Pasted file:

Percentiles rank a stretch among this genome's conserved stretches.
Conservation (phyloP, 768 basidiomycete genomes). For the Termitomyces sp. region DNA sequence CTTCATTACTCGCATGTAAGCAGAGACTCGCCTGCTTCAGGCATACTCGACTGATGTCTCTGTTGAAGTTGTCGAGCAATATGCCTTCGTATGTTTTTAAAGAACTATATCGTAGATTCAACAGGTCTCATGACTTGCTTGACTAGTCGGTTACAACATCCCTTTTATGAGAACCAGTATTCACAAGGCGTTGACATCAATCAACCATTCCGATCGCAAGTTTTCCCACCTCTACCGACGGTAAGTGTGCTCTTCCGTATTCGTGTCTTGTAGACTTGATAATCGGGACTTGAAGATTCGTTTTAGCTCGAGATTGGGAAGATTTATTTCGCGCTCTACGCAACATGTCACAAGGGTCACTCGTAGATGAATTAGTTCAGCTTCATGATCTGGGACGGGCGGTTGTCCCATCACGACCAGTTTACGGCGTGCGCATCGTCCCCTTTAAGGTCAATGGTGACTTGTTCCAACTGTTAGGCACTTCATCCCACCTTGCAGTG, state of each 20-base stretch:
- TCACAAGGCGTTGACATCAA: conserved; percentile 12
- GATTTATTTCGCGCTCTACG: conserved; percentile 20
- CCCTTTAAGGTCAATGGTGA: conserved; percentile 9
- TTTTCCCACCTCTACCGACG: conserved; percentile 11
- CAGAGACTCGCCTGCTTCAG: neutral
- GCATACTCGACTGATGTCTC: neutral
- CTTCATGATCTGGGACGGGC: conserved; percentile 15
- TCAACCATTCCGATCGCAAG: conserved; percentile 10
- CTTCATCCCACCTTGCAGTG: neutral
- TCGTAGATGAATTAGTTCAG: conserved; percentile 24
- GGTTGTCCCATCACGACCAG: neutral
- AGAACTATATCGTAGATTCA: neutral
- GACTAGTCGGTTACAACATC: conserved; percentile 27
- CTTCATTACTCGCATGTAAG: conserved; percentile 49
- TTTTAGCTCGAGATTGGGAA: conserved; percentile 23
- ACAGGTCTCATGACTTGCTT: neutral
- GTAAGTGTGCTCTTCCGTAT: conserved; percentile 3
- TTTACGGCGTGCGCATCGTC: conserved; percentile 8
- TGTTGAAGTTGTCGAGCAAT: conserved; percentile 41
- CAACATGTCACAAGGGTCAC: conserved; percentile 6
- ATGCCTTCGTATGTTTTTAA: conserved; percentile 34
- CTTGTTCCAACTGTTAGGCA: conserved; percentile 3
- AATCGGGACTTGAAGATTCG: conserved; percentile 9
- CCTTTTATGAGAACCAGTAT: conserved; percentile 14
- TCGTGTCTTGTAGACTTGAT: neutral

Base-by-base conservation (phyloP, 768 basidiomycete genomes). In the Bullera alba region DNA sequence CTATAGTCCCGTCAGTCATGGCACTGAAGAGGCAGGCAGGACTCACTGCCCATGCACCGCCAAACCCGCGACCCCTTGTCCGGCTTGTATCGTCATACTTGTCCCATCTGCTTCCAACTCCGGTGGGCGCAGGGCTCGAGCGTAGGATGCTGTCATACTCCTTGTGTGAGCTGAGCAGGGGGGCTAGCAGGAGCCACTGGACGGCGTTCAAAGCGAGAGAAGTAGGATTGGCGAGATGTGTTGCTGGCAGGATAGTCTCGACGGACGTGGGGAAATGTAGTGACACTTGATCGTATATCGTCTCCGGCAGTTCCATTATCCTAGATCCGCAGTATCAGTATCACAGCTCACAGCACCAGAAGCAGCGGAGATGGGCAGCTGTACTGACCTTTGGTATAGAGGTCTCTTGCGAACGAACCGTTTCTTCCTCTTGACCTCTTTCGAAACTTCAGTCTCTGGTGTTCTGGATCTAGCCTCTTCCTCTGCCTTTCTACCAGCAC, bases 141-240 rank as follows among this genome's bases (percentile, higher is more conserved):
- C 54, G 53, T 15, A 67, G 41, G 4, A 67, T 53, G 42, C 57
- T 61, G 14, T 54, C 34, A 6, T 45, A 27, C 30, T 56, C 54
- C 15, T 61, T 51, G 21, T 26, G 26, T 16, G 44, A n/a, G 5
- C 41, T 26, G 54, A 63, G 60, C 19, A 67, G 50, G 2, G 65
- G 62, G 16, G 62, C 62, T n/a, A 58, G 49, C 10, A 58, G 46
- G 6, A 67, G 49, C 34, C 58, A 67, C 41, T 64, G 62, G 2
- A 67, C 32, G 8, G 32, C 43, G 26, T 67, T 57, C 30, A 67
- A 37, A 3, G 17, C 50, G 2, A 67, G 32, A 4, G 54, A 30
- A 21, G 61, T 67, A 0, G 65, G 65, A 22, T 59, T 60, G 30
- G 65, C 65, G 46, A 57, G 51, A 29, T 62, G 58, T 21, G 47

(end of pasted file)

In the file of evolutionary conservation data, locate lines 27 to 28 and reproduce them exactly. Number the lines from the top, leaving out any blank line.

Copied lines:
- TCGTGTCTTGTAGACTTGAT: neutral

Base-by-base conservation (phyloP, 768 basidiomycete genomes). In the Bullera alba region DNA sequence CTATAGTCCCGTCAGTCATGGCACTGAAGAGGCAGGCAGGACTCACTGCCCATGCACCGCCAAACCCGCGACCCCTTGTCCGGCTTGTATCGTCATACTTGTCCCATCTGCTTCCAACTCCGGTGGGCGCAGGGCTCGAGCGTAGGATGCTGTCATACTCCTTGTGTGAGCTGAGCAGGGGGGCTAGCAGGAGCCACTGGACGGCGTTCAAAGCGAGAGAAGTAGGATTGGCGAGATGTGTTGCTGGCAGGATAGTCTCGACGGACGTGGGGAAATGTAGTGACACTTGATCGTATATCGTCTCCGGCAGTTCCATTATCCTAGATCCGCAGTATCAGTATCACAGCTCACAGCACCAGAAGCAGCGGAGATGGGCAGCTGTACTGACCTTTGGTATAGAGGTCTCTTGCGAACGAACCGTTTCTTCCTCTTGACCTCTTTCGAAACTTCAGTCTCTGGTGTTCTGGATCTAGCCTCTTCCTCTGCCTTTCTACCAGCAC, bases 141-240 rank as follows among this genome's bases (percentile, higher is more conserved):